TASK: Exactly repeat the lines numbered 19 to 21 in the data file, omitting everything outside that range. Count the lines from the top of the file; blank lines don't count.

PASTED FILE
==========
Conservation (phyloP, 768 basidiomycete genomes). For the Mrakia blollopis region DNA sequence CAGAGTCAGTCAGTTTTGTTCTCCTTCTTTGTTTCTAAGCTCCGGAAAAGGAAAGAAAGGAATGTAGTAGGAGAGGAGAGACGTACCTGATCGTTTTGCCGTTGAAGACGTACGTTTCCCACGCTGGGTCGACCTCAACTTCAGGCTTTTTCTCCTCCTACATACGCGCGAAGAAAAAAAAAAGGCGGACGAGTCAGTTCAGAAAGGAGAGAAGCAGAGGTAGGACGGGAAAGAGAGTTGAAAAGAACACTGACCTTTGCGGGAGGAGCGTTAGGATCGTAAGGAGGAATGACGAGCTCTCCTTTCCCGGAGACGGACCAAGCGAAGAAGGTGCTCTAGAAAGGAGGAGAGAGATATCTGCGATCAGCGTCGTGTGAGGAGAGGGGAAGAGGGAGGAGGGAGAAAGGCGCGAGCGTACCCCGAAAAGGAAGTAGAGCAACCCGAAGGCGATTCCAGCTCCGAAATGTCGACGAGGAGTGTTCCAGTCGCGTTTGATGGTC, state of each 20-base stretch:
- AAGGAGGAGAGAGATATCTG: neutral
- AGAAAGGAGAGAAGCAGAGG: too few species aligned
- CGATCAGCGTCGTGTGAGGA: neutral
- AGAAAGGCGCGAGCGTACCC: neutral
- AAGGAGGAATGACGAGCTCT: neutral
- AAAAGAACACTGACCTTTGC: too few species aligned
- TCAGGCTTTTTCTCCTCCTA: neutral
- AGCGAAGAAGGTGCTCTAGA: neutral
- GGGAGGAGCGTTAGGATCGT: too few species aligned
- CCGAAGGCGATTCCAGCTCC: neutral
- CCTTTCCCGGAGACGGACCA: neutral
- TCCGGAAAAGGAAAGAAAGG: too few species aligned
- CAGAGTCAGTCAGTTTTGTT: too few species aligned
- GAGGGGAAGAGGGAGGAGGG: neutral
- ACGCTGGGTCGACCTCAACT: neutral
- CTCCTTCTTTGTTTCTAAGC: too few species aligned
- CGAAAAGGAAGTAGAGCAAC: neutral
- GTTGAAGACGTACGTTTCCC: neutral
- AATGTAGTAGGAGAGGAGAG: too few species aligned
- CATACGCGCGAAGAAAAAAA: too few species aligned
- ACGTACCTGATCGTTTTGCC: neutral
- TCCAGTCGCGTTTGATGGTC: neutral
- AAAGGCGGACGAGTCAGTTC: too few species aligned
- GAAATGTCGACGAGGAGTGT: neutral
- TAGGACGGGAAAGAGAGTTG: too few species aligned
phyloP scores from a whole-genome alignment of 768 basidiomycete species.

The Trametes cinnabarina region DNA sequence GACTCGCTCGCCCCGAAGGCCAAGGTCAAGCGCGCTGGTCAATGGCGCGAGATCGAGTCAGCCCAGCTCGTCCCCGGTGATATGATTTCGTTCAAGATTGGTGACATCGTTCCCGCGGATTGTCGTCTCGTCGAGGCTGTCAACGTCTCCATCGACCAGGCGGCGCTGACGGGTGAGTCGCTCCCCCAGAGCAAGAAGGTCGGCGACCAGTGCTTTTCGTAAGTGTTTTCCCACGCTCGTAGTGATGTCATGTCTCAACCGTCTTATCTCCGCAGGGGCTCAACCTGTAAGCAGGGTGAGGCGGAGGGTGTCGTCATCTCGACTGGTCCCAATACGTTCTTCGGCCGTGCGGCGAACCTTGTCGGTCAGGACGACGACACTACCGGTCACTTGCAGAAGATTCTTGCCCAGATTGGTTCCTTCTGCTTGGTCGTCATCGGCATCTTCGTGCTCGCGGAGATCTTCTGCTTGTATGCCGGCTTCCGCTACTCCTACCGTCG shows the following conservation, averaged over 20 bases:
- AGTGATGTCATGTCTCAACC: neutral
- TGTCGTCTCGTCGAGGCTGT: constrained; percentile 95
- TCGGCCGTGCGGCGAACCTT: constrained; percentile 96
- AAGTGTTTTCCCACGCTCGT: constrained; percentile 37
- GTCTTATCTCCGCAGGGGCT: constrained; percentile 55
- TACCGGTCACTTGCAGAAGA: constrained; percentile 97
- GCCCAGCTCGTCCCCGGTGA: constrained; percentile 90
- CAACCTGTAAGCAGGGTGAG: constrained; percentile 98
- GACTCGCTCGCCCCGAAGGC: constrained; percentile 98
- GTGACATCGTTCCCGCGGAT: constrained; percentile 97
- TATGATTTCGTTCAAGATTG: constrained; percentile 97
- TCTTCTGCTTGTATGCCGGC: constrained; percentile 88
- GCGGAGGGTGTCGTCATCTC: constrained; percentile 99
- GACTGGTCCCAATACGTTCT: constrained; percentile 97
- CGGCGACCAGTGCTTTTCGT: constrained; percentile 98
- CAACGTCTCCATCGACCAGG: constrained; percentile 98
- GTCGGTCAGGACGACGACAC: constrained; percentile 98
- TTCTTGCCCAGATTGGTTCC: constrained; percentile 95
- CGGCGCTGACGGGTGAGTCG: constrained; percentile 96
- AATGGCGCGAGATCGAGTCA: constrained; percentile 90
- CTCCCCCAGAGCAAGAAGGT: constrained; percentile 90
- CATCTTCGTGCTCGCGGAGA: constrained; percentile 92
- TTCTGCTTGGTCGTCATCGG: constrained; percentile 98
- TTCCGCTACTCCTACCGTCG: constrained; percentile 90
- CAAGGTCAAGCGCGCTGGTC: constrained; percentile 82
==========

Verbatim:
- GTTGAAGACGTACGTTTCCC: neutral
- AATGTAGTAGGAGAGGAGAG: too few species aligned
- CATACGCGCGAAGAAAAAAA: too few species aligned